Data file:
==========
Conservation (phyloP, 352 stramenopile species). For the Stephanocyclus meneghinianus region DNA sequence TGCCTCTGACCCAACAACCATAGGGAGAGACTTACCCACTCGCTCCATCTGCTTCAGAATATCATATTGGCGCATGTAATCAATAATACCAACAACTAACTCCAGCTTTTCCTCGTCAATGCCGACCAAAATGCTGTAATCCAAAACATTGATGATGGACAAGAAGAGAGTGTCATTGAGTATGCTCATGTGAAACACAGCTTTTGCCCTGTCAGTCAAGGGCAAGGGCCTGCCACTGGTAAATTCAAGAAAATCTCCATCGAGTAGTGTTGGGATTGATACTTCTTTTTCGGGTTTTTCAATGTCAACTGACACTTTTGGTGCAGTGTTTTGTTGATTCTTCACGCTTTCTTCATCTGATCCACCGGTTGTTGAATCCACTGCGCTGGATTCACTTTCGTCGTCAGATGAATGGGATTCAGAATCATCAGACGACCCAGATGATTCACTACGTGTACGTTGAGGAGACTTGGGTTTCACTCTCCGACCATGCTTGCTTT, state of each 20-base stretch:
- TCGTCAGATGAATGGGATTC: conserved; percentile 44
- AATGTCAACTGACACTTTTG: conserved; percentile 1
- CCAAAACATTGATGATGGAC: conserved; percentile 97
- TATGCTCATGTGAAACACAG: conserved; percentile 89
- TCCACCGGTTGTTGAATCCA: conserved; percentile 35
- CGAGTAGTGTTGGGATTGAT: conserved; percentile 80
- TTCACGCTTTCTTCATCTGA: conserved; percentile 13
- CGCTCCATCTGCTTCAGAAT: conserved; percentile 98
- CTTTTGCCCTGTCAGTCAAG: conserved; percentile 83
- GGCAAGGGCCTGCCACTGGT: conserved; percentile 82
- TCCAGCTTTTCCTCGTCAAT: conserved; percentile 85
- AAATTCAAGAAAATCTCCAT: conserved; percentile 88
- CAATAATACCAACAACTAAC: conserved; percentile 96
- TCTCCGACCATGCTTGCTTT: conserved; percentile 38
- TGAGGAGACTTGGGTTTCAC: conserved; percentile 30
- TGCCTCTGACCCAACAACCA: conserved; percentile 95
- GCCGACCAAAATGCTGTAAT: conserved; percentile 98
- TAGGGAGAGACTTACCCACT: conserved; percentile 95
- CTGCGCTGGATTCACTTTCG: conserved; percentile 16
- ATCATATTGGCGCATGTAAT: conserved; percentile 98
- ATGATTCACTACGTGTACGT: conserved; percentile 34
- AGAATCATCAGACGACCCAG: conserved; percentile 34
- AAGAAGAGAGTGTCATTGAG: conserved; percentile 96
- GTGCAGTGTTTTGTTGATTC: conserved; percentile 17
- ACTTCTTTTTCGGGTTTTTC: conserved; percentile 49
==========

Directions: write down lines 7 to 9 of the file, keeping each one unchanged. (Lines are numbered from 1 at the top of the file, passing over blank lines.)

- CGAGTAGTGTTGGGATTGAT: conserved; percentile 80
- TTCACGCTTTCTTCATCTGA: conserved; percentile 13
- CGCTCCATCTGCTTCAGAAT: conserved; percentile 98